Dog Agility Training for Starters
Are you planning to let your dog join your local agility competition but know nothing about this popular canine sport?
By the time you finish reading this hub, you'll know the basic mechanics of dog agility sport, the different breeds that are fit for agility training and the different agility training equipment used.
To master dog agility the dog and the handler have to evolve a close understanding of each other...
Dog agility training is a canine and handler sport where the dog will be lead by the handler through a series of obstacles. Agility training is not for all dogs, and it takes a strong handler and dog relationship to win effectively the race of time and technique.
Agility training isn't just for dogs that are to enter a local competition or race. If you want to improve your dog's agility, this training is the way to go.
In a Dog Agility Training the dog and a handler are running through an obstacle course where both accuracy and time matters. Physical contact between dog and handler is not allowed in dog agility and also the use of food, toys or treats to direct or motivate the dog is prohibited. The handler can direct the dog with verbal commands and body signals.
To master dog agility the dog and the handler have to evolve a close understanding of each other and the dog agility training is said to build a very close relationship between the dog and his owner. The typical dog agility course is constructed with standard agility jumps, walks, tunnels and seesaws in an approximately 100 x 100 foot / 30 x 30 m square.
The complexity has to be high enough so the dog cannot complete the agility course without the direction of the handler. Before the dog agility competition, the dog and handler are usually allowed a walk-through so the handler can develop a strategy for the run.
Dog Agility for All Breeds
In dog agility, all dogs are not equal. The big dog breeds like Mastiff and Great Danes usually don't have the energy to complete the agility course in full speed and they can be difficult to motivate. Short legged breeds like Wiener and Dachshund usually have problems with the agility jumps. Bulldogs, Boxers can have difficulty with their breathing.
Age can also be a factor to consider. Puppies are excluded from trials until they reach nine months of age, and it's recommended that dogs older than eight years of age enjoy their retirement - work free. Some of the best breeds for dog agility training are: Terriers, Spaniels, Pinschers, Schnauzers, Shepherds, Sheepdogs, Poodles, Collies, Cattle Dogs, Corgis, Malinois, Retrievers, and Tervurens.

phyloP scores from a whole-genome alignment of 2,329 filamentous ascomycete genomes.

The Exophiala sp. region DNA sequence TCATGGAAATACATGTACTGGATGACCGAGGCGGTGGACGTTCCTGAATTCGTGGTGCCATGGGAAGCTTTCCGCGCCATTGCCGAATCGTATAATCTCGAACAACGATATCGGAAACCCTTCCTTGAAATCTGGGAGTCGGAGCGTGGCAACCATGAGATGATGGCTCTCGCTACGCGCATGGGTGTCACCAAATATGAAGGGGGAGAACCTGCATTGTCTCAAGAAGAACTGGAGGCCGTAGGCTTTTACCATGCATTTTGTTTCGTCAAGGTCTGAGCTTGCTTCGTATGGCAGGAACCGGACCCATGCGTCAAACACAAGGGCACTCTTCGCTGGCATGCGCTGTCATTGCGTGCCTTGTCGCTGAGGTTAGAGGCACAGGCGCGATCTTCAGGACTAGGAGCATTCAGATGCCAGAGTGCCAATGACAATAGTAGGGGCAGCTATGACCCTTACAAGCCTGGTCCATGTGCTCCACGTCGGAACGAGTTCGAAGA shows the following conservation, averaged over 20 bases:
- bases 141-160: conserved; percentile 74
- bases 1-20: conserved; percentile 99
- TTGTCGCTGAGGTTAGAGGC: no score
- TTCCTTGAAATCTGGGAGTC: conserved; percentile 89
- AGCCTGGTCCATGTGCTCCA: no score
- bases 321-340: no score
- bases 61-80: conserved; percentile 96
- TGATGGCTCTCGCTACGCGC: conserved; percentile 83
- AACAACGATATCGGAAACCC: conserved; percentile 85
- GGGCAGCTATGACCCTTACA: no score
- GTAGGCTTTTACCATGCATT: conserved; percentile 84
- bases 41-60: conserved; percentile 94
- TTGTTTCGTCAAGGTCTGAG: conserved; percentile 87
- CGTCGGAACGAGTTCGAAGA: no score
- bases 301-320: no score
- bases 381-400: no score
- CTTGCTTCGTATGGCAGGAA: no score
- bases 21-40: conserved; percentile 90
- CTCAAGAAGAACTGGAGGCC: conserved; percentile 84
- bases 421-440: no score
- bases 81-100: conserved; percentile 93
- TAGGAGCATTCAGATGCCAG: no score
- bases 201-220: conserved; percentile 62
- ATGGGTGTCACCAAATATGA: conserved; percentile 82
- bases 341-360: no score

[if too young] jumps and climbing should be avoided as it can be damaging the dog's joints
When Should You Start?
Dogs are not allowed participating in dog agility before they are 9 months old. But a dog should not participate in dog agility before he has finished growing. Especially jumps and climbing should be avoided as it can be damaging the dog's joints. You can start agility training in an early age if you stick to agility poles, tunnels, pause tables and slowly introducing small agility jumps below the height of your dogs shoulder.
Dog Agility Tunnels
Rigid agility tunnels are open all way through and supported by a wire frame covered in vinyl. The agility tunnels are so flexible that they can be formed in a curve or even bent in a 90 degrees angle. The agility tunnel is usually 15-20' in length, 24" in diameter. Collapsed agility tunnels are made with a rigid entrance, where the dog continues into a fabric trailer that the dog pushes his way through.
Dog Agility Teeter
A see-saw, or teeter-totter, is one of the agility sports most challenging experiences for a young dog. When the dog suddenly feels the ground moving it requires a good deal of trust between dog and handler. The seesaw is constructed of a broad plank balanced on a center pole in a way, so the plank returns to a starting position
Dog Agility Walk
A dog walk is built of three identical planks, one parallel to the ground and the two others serving as entrance and exit. In standard dog agility the planks are 9-12 inches / 22-30 cm wide and 8-12 foot / 2,5-3,5 m long.
Dog Agility Pause Table
The dog agility pause table is simply a platform where the dog makes a pause. It is a square about 3x3 foot / 90x90 cm and with a height of 8-30 inches / 20-70 cm. The dog jumps onto the pause table and lies rested for 5 seconds.
Agility Tire Jump
The dog jumps through an elevated tire and is not allowed to touch it. The tire is attached to a frame of standing poles.
Dog Agility Single Jump
The single jump consists of two standing poles with a horizontal bar that can be adjusted according to the size of the dog and complexity.
The double agility jump is constructed of two horizontal bars positioned with distance but at the same height. This forces the dog not only to jump high but also to make a long jump.
The agility triple jump is constructed with three horizontal bars leveled in different heights like stair steps.
The agility panel jump is constructed as a massive wall. It takes more courage and confidence for the dog to manage this jump.
Dog Agility A-Frame
A-Frames are constructed with two wide 2 planks that form an A shape. The planks are 8 foot / 2,5 m long and 36 inches / 90 cm wide. At the start and the end of the frame, two contact points are marked. The dog has to touch each contact point.
Weave Poles are upright standing poles in a straight line and with a distance of 20 inches / 50 cm. The dog enters with the first pole at his left side and weaves or zigzags his way through this obstacle.
Now that you know the basics of agility training for your dog, you may start to get your dog agility trained (if your dog passes all qualifications). Dog agility training is no doubt the best way to improve your dog's physique while training for discipline and obedience with the handler.